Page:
On November 1, Attorney General Eric Schneiderman released new legislation regarding security breaches. This legislation – S.6933 (Carlucci) / A.8756 (Kavanagh) – is broader than prior AG proposes in several respects. On December 14, representatives of the Attorney General reviewed their bill at The Business Council’s IT Forum. The representatives stated that they would welcome feedback and are open to a dialogue on the bill including suggestions for amendments.
In general, the bill modifies existing state requirements for notification of a security breach, extends the state law to credit card and debit cards (as defined in the bill), and establishes a new section of the general business law, §899-bb regarding data security protections. This new proposal would apply data breech notification and new data security mandates to any person or business that owns, licenses or maintains computerized data on “any resident” of New York State. Current data breach notice requirements only apply to entities authorized to do business in NYS.
The legislation would impose new requirements that any such persons or businesses that own, license or maintain data on NYS residents to implement “reasonable security measures.” Failure to do so is subject to AG civil enforcement and injunction; civil penalty is $5000 for “each violation.” Reasonable measures include compliance with federal or NYS issued and certified security protocols (i.e. Graham-Leach-Bliley, HIPPA, etc.), or consistence with specific security program attributes listed in the bill. Small business (less than 50 jobs, less than $3 million in gross receipts, and less than $5 million in assets) will be judged whether their security efforts are appropriate based on the size and complexity of the business. For instance, steps to be taken by smaller businesses include: the appointment of “employees to coordinate security”, specific technology training, and “technical safeguards” to assess the risks of network, software, and procedures such as disposal of sensitive information, and others.
The new law also increases penalties for, and adds provisions to, the state’s preexisting data breach notice law. One key aspect of the proposal is the stipulation that any entity with a database including “NYS residents” will be subject to the NYS notification and security laws, and be subject to NYS enforcement – even if they do not do business in NYS. Failure to implement reasonable security measures is subject to civil enforcement (but no private right of action).
Several aspects of earlier AG proposals are contained in the new bill such as the procedures to be followed in the case of beach, the issuance of new credit/debit cards and consumer notices, the notification of state offices in the case of event, and the classifications of “identifying information” (biometric, private, and the combination of user name or e-mail in combination with password or security question/answer) in determining data breached and thus reportable to state offices. The Business Council is seeking feedback from members on this bill.
Senate Introduces Personal Information Protection Act
Senator Terrence Murphy introduced an omnibus “personal information protection act” (S. 7555) to establish protocols and regulations protecting citizens' private information on the internet on January 23. The bill amends the state technology law “to establish safeguards, standards, protocols and best practices for the protection of personal information by public and private entities.” It directs the Office of Information Technology Services (ITS) to establish model comprehensive security programs “with safeguards, standards, protocols and best practices” that will be “tailored to the size and scope of all such persons or entities” and “all agencies of state government.” The law would require a notification to the State Police of cyber breaches and to persons whose information has been compromised. The State’s Chief Information Officer also plays a role in the assessment of reported data breaches and the extent to which they are deemed serious breaches of cyber security. Persons whose information has been stolen will be allowed to bring suit within six (6) years of a reported breach and seek damages against those who failed to follow the safeguards and standards of the program. However, entities that follow the proscribed security procedures “shall be entitled to a defense against any action brought by a personal information subject” and are covered by a “liability protection.” The Office of General Services (OGS) would be responsible for producing and disseminating the personal information bill of rights.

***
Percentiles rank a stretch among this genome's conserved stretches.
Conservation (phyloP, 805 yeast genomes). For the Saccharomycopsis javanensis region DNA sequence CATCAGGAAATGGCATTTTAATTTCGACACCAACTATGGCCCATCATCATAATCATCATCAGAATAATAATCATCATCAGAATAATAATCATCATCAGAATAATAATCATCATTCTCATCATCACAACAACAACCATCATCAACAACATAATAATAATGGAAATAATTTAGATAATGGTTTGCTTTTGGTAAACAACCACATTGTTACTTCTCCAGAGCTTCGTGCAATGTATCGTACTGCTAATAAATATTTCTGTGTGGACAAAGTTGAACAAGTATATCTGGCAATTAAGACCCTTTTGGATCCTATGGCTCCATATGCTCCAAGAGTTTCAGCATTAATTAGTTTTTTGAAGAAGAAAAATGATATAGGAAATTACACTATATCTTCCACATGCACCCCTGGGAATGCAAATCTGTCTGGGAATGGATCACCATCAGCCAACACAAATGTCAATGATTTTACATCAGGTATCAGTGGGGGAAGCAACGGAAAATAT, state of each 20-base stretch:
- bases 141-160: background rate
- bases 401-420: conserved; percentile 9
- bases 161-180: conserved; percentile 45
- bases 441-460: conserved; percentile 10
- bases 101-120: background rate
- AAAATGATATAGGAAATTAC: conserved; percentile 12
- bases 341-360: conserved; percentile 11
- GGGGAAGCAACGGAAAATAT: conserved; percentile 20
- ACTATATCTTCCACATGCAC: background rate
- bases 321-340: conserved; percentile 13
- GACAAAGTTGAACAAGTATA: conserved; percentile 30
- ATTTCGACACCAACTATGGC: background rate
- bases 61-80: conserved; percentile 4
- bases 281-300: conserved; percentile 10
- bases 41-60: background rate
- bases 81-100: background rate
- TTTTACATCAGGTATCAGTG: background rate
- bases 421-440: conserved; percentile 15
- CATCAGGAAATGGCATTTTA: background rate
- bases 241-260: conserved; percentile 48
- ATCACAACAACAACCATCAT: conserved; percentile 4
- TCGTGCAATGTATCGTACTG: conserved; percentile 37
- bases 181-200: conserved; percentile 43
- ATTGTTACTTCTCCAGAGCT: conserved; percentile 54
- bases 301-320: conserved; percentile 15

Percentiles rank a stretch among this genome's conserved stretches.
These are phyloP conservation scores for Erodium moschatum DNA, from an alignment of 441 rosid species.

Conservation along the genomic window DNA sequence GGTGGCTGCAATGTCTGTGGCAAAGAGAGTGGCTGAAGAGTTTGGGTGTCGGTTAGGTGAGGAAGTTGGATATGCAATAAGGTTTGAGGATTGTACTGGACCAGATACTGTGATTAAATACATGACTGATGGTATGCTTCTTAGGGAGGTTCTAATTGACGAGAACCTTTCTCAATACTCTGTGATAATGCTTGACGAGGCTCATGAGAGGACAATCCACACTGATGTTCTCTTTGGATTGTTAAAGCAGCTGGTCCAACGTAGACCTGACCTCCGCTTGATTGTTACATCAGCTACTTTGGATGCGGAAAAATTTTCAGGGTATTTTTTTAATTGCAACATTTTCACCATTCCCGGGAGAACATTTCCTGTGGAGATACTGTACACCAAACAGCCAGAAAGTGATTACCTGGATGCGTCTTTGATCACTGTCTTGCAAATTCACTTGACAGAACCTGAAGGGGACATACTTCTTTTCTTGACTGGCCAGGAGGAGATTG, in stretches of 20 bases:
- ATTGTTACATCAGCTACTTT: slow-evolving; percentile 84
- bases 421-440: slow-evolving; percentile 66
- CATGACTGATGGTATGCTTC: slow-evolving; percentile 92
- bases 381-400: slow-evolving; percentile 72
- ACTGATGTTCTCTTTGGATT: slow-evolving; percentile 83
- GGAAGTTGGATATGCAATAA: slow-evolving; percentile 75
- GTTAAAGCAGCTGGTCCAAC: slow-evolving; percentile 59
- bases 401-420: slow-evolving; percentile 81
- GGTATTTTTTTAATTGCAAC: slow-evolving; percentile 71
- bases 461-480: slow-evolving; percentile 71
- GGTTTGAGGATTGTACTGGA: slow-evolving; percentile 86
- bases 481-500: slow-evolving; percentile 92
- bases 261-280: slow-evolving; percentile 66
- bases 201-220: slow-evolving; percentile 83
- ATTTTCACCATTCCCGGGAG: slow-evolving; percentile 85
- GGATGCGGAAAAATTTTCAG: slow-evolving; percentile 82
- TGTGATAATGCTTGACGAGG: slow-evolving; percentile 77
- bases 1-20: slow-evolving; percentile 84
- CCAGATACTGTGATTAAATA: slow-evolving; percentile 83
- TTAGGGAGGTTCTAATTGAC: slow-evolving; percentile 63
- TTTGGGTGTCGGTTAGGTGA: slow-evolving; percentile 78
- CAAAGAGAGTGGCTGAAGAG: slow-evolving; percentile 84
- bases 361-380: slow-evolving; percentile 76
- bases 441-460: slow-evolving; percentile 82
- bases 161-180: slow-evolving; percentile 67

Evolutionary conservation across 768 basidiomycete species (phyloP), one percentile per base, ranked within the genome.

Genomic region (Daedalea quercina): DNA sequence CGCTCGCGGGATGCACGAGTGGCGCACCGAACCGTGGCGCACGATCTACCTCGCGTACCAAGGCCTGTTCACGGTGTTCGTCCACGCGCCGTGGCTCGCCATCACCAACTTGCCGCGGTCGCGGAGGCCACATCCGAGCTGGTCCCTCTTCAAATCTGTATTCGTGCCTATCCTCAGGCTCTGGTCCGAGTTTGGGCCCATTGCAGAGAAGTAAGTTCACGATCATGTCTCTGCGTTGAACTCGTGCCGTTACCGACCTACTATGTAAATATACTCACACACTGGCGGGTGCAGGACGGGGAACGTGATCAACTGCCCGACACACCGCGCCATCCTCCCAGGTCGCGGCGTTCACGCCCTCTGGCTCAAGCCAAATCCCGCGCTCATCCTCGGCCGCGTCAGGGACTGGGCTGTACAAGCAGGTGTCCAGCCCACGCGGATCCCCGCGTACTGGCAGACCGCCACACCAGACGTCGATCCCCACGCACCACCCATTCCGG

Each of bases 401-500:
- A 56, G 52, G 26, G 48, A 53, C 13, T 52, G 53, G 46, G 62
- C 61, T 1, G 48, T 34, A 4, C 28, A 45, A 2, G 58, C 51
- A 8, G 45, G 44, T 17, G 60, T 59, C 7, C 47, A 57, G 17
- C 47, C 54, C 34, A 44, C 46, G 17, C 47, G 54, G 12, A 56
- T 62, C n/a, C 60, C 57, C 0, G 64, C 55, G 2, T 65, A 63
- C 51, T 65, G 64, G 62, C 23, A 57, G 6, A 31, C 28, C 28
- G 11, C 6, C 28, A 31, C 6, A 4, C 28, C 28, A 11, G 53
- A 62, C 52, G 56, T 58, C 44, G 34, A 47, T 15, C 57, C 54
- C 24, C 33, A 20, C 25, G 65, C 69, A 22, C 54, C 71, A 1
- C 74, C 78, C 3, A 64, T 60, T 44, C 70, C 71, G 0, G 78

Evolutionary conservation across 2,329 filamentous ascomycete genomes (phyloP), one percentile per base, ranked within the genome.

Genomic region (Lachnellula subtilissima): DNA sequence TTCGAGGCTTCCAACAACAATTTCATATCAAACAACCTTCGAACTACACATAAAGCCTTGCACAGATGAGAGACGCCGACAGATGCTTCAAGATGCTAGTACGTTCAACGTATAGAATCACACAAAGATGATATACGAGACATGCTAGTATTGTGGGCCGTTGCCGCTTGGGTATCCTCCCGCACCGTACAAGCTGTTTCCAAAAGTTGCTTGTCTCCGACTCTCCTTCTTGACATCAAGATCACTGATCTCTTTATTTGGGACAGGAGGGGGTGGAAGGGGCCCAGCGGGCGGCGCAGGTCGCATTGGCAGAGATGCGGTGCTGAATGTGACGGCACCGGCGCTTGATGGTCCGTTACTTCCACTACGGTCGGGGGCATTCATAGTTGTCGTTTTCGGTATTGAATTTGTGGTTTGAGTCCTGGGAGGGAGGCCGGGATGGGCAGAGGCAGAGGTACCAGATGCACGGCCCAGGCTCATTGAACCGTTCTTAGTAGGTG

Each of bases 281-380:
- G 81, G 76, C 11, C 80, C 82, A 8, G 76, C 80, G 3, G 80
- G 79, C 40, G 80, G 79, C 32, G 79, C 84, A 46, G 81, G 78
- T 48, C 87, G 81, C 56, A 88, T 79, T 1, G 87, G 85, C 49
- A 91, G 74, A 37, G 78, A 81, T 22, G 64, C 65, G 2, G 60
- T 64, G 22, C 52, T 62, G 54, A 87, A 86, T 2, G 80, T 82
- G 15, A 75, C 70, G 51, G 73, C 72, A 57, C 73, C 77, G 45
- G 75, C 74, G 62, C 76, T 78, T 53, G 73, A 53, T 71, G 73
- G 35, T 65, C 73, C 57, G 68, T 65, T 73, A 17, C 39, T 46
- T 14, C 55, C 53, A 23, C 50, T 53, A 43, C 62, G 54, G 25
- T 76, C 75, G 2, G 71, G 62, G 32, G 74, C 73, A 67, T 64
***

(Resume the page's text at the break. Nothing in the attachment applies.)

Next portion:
ITS is charged with an annual review of all programs to be completed by April 1st of each year. Those subject to reporting are entities with 50 or more employees or more than 100 volunteers, and/or annual revenues in excess of $1 million. Several security protocols are outlined and defined such as “secure user authentication protocols” and “secure access control measures.” The new law would require covered entities to employ encryptions, firewalls, “air-gapped storage”, systems supported by up-to-date patches, current security updates, and virus ware. Entities are also responsible for the education and training of staff accessing their systems.
There is also established under the law a “New York State cyber security information sharing and analysis program” that shall promulgate regulations to assist the State in identifying and analyzing threats, and the sharing of reports and information collected by the Department of ITS between select State agencies. The protocols, standards, safeguards, and other information, shall be submitted in report form to the Governor, Assembly and Senate. Members are asked if they have any comments to direct them to Johnny Evers. The full bill text can be found here.
John T. Evers, PhD
Director of Government Affairs
The Business Council of New York State, Inc.
111 Washington Avenue
Albany, NY 12210
Tel. 518-465-7511 ext. 204